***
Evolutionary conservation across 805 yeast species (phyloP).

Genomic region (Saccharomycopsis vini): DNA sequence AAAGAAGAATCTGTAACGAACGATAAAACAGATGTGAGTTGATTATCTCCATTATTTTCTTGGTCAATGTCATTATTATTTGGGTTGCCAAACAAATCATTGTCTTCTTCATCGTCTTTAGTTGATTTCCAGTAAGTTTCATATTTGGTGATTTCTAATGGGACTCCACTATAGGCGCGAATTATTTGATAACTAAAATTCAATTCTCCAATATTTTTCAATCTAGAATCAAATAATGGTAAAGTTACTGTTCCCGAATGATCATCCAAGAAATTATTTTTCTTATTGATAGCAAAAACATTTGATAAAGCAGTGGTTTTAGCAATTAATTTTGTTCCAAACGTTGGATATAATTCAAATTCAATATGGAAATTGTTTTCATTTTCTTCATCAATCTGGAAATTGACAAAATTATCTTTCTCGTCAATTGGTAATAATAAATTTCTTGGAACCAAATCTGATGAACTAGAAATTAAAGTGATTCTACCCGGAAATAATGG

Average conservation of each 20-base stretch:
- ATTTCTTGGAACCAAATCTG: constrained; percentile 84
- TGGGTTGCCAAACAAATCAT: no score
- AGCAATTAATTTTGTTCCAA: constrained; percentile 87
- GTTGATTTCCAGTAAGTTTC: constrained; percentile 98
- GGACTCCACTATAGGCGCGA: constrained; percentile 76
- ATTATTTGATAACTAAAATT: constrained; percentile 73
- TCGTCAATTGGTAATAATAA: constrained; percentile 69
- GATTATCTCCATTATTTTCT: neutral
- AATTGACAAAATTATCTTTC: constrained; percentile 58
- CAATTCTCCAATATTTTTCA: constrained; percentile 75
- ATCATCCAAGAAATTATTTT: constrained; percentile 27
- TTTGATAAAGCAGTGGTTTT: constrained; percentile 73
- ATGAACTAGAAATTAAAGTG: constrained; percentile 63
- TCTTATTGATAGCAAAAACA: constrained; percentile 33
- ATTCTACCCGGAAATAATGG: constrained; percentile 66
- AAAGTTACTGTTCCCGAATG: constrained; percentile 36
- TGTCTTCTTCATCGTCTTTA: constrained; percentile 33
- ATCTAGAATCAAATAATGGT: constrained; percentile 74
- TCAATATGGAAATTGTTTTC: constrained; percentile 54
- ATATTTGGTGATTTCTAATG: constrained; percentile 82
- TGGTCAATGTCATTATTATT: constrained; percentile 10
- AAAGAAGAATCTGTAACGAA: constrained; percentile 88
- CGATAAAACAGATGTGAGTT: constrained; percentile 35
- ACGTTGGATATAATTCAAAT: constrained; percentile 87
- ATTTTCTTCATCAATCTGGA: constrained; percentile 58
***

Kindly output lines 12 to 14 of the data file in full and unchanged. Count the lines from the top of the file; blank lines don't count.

- AATTGACAAAATTATCTTTC: constrained; percentile 58
- CAATTCTCCAATATTTTTCA: constrained; percentile 75
- ATCATCCAAGAAATTATTTT: constrained; percentile 27